When housing starts are in the doldrums, homebuilders need to make every dollar count by cutting construction costs while still providing top value. Easier said than done? Charles C. Shinn Jr., president of the Lee Evans Group/Shinn Consulting in Littleton, Colo., says there are myriad ways to do it.
"If you can reduce construction costs by only $10 per cost code, you will significantly increase your profits," he says. There typically are about 100 cost codes per house, creating $1,000 of increased profit per house. Even better, there are many ways to find that $10.
Cutting direct construction costs is the most effective way to boost profits, Shinn says. Land costs and operating expenses are generally fixed, and it's difficult to raise prices in a tight market. "You have the most control over these costs, and you need to attack them on all fronts to control and reduce them." Here's his battle plan:
- Create target construction-cost budgets. Develop a preliminary direct-construction cost budget for each cost code and design, and then estimate and specify to maintain that cost and the profits. "Direct costs are the only variable in the pricing formula," Shinn says.
- Improve your working drawings. By making all drawings uniform and detailed, you avoid missing details and create consistency that ensures against change orders and lost productivity by crews.
- Design and specify homes for your customers. Survey customers to learn what they like (and don't like) and what they’re willing to pay for and then tailor the homes to those preferences. "Fall out of love with your homes," Shinn says — give home buyers what they want, not what you want them to want.
- Analyze standard specifications. Ensure that they truly are standard, and emphasize the areas that customers perceive as creating high value. Conduct a cost/benefit analysis to cut back where possible, and offer alternatives as options and upgrades.
- Don't overdo standard specifications. "Extra amounts of standard features have diminishing value and eliminate potential areas for upgrades," Shinn warns.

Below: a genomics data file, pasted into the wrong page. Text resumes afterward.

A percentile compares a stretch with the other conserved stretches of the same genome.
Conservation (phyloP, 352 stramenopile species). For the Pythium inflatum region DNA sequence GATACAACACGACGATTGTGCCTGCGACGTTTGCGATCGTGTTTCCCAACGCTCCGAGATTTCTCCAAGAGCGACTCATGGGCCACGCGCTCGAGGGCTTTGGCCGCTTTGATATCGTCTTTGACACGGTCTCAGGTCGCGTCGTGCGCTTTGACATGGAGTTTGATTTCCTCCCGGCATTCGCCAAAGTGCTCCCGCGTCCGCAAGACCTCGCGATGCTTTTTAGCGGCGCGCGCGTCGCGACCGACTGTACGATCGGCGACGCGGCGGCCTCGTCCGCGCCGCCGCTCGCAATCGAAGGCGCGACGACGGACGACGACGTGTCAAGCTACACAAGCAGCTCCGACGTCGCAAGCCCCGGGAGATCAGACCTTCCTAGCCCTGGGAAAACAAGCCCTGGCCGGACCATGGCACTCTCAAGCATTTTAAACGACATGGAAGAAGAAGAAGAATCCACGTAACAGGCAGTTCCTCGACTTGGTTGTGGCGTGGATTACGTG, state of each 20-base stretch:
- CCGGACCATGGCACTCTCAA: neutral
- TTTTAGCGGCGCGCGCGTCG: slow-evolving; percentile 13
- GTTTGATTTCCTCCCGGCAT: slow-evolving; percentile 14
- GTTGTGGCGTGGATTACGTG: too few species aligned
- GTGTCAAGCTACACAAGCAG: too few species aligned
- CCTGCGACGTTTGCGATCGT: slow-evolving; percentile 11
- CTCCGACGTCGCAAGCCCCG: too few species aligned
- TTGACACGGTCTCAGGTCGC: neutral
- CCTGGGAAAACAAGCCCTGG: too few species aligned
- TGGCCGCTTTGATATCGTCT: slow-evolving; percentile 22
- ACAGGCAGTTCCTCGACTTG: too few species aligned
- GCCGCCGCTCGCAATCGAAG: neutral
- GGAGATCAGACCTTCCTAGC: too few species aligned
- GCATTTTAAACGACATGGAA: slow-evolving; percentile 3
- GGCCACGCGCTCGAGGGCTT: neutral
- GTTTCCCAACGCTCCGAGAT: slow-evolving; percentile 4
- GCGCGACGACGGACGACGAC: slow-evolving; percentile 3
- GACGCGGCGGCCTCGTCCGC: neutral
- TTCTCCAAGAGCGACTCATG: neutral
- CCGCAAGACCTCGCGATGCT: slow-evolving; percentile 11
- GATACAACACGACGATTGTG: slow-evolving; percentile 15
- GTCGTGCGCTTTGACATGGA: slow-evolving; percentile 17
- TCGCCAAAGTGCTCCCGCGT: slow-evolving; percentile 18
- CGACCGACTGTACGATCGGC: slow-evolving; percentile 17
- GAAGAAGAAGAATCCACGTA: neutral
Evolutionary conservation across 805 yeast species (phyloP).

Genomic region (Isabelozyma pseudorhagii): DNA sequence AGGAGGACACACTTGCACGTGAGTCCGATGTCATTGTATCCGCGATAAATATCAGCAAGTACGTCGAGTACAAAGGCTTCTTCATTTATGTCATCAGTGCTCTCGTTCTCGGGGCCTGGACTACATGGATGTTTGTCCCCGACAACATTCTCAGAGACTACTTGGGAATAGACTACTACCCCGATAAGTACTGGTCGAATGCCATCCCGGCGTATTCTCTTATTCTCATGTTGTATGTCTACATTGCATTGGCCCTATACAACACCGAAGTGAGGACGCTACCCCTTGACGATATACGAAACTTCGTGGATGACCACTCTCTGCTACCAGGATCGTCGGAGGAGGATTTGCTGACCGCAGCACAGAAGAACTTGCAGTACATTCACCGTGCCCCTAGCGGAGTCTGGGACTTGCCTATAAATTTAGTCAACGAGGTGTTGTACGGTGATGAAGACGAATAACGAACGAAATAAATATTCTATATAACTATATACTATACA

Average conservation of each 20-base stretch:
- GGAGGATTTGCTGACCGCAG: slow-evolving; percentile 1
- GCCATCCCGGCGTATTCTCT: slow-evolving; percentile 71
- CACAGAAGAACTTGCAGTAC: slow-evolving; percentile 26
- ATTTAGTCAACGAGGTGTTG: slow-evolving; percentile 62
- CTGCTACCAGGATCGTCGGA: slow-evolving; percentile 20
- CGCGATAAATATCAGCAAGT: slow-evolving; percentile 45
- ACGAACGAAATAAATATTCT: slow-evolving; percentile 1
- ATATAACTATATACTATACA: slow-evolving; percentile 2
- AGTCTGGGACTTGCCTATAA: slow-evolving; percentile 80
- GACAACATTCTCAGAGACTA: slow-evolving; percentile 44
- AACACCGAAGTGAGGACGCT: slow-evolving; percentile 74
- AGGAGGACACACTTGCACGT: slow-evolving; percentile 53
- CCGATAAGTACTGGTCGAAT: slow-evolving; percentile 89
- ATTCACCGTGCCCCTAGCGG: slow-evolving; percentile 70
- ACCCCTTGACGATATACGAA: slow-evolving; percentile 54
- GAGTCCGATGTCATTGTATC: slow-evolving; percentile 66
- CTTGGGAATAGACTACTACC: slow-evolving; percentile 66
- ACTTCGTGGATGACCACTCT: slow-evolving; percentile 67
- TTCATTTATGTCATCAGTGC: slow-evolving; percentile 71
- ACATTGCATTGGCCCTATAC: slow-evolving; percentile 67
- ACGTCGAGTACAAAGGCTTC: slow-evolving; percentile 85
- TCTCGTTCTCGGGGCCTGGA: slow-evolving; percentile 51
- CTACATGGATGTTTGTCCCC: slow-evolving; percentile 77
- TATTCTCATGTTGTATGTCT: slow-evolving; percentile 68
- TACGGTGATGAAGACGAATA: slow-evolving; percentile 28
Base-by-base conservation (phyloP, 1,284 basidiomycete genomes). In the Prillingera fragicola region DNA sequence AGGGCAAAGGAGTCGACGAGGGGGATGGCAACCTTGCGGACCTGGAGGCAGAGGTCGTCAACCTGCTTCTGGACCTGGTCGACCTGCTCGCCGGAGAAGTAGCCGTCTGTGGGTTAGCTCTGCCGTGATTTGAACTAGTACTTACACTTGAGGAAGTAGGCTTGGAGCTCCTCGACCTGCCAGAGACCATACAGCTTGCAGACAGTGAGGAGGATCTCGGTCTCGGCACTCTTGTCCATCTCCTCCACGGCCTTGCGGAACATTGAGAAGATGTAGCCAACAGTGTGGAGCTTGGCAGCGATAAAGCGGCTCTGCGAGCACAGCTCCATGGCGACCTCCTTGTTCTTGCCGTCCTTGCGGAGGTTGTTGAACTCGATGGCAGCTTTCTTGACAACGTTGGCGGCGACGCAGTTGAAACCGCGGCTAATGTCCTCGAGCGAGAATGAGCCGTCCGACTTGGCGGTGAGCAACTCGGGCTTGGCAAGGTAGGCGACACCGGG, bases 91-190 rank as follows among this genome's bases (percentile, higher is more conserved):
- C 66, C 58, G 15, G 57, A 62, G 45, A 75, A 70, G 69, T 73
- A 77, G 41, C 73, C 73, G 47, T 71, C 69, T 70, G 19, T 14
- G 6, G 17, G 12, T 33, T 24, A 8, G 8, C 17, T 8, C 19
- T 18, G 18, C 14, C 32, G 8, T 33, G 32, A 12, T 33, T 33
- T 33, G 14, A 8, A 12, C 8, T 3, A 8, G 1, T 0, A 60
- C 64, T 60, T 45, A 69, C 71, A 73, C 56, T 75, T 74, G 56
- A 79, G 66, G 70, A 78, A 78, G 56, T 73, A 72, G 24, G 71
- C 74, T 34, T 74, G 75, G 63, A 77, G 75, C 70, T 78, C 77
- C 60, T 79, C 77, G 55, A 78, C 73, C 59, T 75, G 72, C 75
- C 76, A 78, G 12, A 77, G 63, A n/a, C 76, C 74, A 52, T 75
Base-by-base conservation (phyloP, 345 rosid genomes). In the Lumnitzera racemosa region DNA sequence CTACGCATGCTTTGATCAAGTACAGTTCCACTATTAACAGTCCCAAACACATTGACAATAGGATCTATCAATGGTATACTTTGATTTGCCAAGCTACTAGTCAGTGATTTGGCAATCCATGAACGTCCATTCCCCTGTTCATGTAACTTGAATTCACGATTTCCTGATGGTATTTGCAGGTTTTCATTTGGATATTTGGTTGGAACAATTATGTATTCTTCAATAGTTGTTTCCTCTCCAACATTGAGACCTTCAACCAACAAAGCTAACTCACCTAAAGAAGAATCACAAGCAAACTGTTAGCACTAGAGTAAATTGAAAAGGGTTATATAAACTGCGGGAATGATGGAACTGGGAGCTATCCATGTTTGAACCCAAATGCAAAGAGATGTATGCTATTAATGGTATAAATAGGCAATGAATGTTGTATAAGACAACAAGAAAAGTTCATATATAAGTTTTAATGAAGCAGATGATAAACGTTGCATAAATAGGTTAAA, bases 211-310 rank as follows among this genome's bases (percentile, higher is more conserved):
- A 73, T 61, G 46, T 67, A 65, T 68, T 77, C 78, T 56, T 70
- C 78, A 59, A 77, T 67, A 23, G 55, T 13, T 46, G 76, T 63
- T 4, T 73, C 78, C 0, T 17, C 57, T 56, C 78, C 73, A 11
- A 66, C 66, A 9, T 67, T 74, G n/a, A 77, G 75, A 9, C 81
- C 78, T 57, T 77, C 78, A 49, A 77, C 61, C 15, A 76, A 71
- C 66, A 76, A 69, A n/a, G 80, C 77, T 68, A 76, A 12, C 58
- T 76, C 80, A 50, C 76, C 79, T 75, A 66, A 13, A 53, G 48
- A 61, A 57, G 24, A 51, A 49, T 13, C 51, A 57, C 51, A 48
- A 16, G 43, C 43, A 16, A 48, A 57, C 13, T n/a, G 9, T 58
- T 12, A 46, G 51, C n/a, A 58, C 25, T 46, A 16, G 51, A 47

- Change the level of specification between floors. Create a more sumptuous look for the public first floor and cut back where possible on moldings, trim, door heights and other areas on upper levels.
- Analyze low gross-profit plans. Determine where the plans have excess specifications and reduce those costs wherever possible.
- Create a true purchase-order system to control all charges. "Do not accept invoices, and pay only the purchase-order amounts you approved," Shinn says.
- Issue complete construction-start packages. Completeness ensures against change orders and redundancies in finishing each stage. However, this approach does require customers to make all selections before the project starts.
- Improve estimating and purchasing. Conduct your own detailed in-house quantity take-offs. "Don't leave this to your trades and vendors," Shinn says. All agreements also should be documented, and they should be based on unit pricing instead of lump-sum bids.
- Value-engineer your plans to ensure they're still efficient. Consider new and alternative materials that may have been introduced and proved since the plans were drawn up.
- Work with trades to eliminate inefficiencies. Treat them well so they will help you maintain schedules, manage their work better and clean up and organize the site.
- Conduct "as-built audits." These investigations allow the superintendent and the estimator to ensure that materials are being used correctly and that the proper amounts are specified.
- Gain control of construction-cost variances. "These can equal or exceed profits," Shinn says. Using a purchase-order system will help document where variances occur. Analyze them to find why they arise.
- Don't get too attached to your trade contractors. "Sacred cows cost a lot," Shinn says. Always obtain at least three competitive bids, and be willing to release a job to a new trade contractor if he meets your criteria.
- Question the engineers. Evaluate the design of the structural system, trusses, floors and HVAC to ensure that they continue to be the most efficient approaches.
- Improve negotiating techniques with your vendors. Do your homework and focus on the most important areas, Shinn advises. These include payment and volume discounts, displays, sales training, collateral, delivery arrangements, back-order penalties and rebates.
- Break up turnkey trades. You can save as much as 25 percent if you buy materials and labor separately, Shinn says. It creates more challenges for the superintendent, but it unbundles processes and drives out hidden costs.
- Improve material inventory and control. Create a system to protect fragile products, including entry doors, countertops and tubs, so that damage doesn't eat into profits. Monitor your Dumpster to ensure your waste rate isn't growing, and keep a close eye out for diverted materials. Be sure to return unused or damaged materials for credit rather than throwing them away.
- Standardize your construction processes everywhere. "Be consistent and reliable, efficient and effective," Shinn stresses. "Establish a culture of discipline."
Craig A. Shutt is a freelance writer who specializes in construction topics.